Jubilee presidential candidate Uhuru Kenyatta and his running mate William Ruto tore into Western nations Saturday, which have indicated reluctance to work with leaders indicted by the International Criminal Court.
Kenyatta and Ruto who were in Eldoret, accused the West of intimidation and insisted that the choice of Kenya's next president will be purely a Kenyan affair.
"Jubilee is for a government that is elected by Kenyans and for Kenyans. We won't be intimated and Kenyans won't be intimidated. Those calling themselves as our friends have no right to tell us who to elect. The people of Kenya are ready for a jubilee government and won't accept intimidation," Ruto said, daring the respective nations to publicly announce the candidate they were rooting for.
He alleged that the West had a preferred candidate and that it had resorted to threats and intimidation after it became clear to them that the Jubilee team was destined for victory in the March 4 general election.
The former Eldoret North MP said that there was a contradiction on the correct position of the West insisting that Kenya has lots of governments that are willing to work with her.
"There is no difference between them and those who use threats and intimidate Kenyans and those who use violence. It is dictatorship and is unacceptable in any democracy," Ruto said.
"Kenya has friends it can work with to ensure that its programs are effected and the jubilee government won't be frightened by scaremongers. You cannot say Kenyans have the right to elect then at the same time say there will be consequences if Uhuru is elected," he added.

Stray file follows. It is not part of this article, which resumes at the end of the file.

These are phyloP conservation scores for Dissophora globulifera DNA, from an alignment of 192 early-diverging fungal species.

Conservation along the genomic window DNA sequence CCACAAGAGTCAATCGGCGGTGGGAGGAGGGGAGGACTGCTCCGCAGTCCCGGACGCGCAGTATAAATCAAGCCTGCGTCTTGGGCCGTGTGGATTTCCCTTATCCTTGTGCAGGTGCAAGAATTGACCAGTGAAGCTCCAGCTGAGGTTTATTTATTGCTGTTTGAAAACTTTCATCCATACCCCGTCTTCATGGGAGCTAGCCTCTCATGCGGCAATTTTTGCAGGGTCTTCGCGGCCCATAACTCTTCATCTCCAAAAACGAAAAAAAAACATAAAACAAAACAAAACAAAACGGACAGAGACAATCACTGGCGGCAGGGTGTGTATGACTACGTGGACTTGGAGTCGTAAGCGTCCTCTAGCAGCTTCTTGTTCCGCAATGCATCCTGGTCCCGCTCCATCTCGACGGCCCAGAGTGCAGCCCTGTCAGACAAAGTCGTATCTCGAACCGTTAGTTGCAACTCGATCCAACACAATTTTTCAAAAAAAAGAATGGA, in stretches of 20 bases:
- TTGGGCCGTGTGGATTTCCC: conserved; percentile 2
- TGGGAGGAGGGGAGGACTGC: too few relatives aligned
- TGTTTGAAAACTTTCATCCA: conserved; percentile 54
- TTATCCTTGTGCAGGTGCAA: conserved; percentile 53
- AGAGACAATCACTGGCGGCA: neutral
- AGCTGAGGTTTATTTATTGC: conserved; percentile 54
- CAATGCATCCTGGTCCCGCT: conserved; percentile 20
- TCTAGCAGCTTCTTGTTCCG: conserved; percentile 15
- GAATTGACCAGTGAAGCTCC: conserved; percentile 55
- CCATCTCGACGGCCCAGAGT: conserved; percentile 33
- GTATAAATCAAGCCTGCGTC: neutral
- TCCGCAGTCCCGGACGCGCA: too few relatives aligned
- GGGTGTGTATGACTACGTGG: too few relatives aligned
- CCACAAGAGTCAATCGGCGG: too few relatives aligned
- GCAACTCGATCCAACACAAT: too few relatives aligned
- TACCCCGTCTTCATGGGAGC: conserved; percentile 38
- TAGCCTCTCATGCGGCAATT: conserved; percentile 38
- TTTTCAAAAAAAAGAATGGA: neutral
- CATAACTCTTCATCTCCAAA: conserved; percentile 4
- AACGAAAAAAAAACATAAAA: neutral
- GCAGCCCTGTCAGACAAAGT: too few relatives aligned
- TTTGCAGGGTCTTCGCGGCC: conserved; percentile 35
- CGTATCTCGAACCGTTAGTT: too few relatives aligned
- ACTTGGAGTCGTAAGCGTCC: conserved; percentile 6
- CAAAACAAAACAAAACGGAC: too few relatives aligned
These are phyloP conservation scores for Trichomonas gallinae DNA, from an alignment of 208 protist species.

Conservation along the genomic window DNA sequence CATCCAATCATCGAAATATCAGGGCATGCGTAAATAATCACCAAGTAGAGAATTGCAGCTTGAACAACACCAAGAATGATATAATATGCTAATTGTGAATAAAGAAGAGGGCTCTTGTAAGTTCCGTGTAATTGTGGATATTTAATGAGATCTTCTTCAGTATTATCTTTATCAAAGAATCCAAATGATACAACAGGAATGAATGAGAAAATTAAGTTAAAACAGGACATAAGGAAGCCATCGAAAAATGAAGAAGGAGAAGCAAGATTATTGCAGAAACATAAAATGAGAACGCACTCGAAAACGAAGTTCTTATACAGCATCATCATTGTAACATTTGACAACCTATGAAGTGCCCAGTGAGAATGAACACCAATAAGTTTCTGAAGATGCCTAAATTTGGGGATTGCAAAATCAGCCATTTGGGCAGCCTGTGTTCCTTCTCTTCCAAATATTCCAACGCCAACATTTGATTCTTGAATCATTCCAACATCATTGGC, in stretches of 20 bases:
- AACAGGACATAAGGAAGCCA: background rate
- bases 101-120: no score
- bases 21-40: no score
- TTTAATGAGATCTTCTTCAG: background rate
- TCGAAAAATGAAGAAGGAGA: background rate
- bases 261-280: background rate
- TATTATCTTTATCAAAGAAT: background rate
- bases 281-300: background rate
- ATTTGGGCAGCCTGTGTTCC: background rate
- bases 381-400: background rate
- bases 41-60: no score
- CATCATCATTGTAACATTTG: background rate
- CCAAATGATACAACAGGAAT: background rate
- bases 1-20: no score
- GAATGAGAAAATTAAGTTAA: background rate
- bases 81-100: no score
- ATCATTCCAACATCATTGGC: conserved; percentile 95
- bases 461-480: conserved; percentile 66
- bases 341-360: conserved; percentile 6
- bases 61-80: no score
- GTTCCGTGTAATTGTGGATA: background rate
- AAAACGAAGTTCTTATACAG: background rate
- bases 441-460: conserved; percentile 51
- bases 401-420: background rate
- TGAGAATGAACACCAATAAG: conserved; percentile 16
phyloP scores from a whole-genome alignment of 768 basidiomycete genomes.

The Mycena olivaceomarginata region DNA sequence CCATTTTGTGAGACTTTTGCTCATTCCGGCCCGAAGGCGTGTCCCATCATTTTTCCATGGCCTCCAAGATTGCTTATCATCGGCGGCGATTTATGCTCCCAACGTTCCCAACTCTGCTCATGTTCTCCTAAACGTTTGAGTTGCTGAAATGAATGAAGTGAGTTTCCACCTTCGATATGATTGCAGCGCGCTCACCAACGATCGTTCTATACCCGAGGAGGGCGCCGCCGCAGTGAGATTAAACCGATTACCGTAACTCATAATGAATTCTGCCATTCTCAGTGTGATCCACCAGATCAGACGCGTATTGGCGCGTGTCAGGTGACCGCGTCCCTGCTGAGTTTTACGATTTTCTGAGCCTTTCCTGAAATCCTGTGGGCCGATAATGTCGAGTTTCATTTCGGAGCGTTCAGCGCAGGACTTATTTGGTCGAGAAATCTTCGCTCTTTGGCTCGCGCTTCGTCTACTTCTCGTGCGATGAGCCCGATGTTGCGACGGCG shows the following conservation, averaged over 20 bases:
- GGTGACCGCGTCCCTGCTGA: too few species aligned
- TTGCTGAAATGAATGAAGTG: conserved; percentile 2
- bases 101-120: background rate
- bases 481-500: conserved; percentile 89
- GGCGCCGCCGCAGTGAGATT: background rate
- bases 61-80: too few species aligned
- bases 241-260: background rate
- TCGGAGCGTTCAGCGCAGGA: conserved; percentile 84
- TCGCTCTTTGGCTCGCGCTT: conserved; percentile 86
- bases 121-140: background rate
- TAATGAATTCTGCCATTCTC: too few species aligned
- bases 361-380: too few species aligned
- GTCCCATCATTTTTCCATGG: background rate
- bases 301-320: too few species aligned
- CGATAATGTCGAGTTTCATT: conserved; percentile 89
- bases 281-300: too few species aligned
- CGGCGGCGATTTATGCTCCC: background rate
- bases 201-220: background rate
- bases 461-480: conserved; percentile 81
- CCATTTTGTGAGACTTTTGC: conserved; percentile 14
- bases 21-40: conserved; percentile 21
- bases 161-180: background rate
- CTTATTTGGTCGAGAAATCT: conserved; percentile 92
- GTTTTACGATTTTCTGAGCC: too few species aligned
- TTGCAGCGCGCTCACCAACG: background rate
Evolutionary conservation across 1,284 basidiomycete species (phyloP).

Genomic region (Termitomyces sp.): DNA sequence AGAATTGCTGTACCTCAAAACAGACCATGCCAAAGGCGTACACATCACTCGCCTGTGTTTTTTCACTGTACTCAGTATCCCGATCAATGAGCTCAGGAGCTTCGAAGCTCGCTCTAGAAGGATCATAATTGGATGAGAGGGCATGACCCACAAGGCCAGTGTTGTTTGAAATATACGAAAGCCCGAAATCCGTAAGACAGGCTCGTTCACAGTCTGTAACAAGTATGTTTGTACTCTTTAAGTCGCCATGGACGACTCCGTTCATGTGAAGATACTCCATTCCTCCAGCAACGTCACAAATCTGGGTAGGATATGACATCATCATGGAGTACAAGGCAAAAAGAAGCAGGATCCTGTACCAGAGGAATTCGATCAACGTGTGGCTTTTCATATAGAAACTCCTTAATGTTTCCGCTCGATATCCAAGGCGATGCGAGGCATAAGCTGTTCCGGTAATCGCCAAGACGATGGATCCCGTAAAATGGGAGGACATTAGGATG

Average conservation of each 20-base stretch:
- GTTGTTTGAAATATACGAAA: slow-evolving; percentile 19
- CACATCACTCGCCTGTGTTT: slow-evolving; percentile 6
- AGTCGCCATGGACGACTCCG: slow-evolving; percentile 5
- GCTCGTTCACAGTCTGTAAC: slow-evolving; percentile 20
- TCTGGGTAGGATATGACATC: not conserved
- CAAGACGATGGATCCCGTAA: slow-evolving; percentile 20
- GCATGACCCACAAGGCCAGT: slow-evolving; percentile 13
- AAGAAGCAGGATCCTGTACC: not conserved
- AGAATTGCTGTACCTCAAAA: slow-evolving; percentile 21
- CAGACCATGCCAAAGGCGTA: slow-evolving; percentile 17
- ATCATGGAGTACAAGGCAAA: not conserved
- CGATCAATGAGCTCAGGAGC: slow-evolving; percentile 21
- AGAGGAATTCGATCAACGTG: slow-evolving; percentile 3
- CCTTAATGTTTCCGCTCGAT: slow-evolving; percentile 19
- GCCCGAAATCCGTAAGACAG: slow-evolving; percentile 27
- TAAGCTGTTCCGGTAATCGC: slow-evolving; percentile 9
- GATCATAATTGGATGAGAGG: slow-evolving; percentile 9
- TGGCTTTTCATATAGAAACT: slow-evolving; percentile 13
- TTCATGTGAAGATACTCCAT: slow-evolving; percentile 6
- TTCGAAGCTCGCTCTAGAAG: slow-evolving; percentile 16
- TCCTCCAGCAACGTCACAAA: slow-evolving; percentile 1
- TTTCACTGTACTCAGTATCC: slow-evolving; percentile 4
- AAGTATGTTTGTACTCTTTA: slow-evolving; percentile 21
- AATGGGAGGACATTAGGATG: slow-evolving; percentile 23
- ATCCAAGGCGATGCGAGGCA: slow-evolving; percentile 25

On Thursday, US Assistant Secretary of State for African Affairs Johnnie Carson appeared to contradict the stand taken by President Barrack Obama on Kenya's March 4 polls, with a caution that the choice of president "would have global consequences."
Speaking from Washington via telephone link with reporters at the United States embassy in Nairobi, Carson warned that as much as the general election was a Kenyan affair, its outcome will have implications since a president "must work with the international community."
"Individuals have reputations; individuals have images, histories and reputations. When they are selected to lead their countries those reputations do not go away from them, they are not separated," Carson warned.
A similar caution was also announced by the French government which said that it would stick to the European Union (EU) position of "essential contact only" if an inductee of the ICC is elected Kenya's president.
Even though French ambassador Etienne de Poncins said Kenyans have a right to elect a president of their choice, he made it clear that the electorate should not to expose the country to undue consequences.
Kenyatta who made a grand entry in Eldoret with a motorcade snaking up to five kilometers, backed by six helicopters maintained that they had a good plan for the country in their manifesto and a way in which to implement that plan.
Kenyatta called on Kenyans to come out in large numbers and vote to show the world that they were in support of the Jubilee coalition.
He said that he had resolved to work together with Ruto so that peace prevails regardless of the political environment.
Former Mvita MP Najib Balala said that European nations and United States should end their threats as Kenya could well do business with fellow Africans, China, India and others.
The leaders were accompanied by Cabinet Minister Charity Ngilu Assistant Minister Jebii Kilimo, former MPs Joyce Laboso, Joshua Kutuny, Aden Duale, Jackson Kiptanui, William Kabogo, Ferdinand Waititu, Danson Mungatana and Rachel Shebesh among others.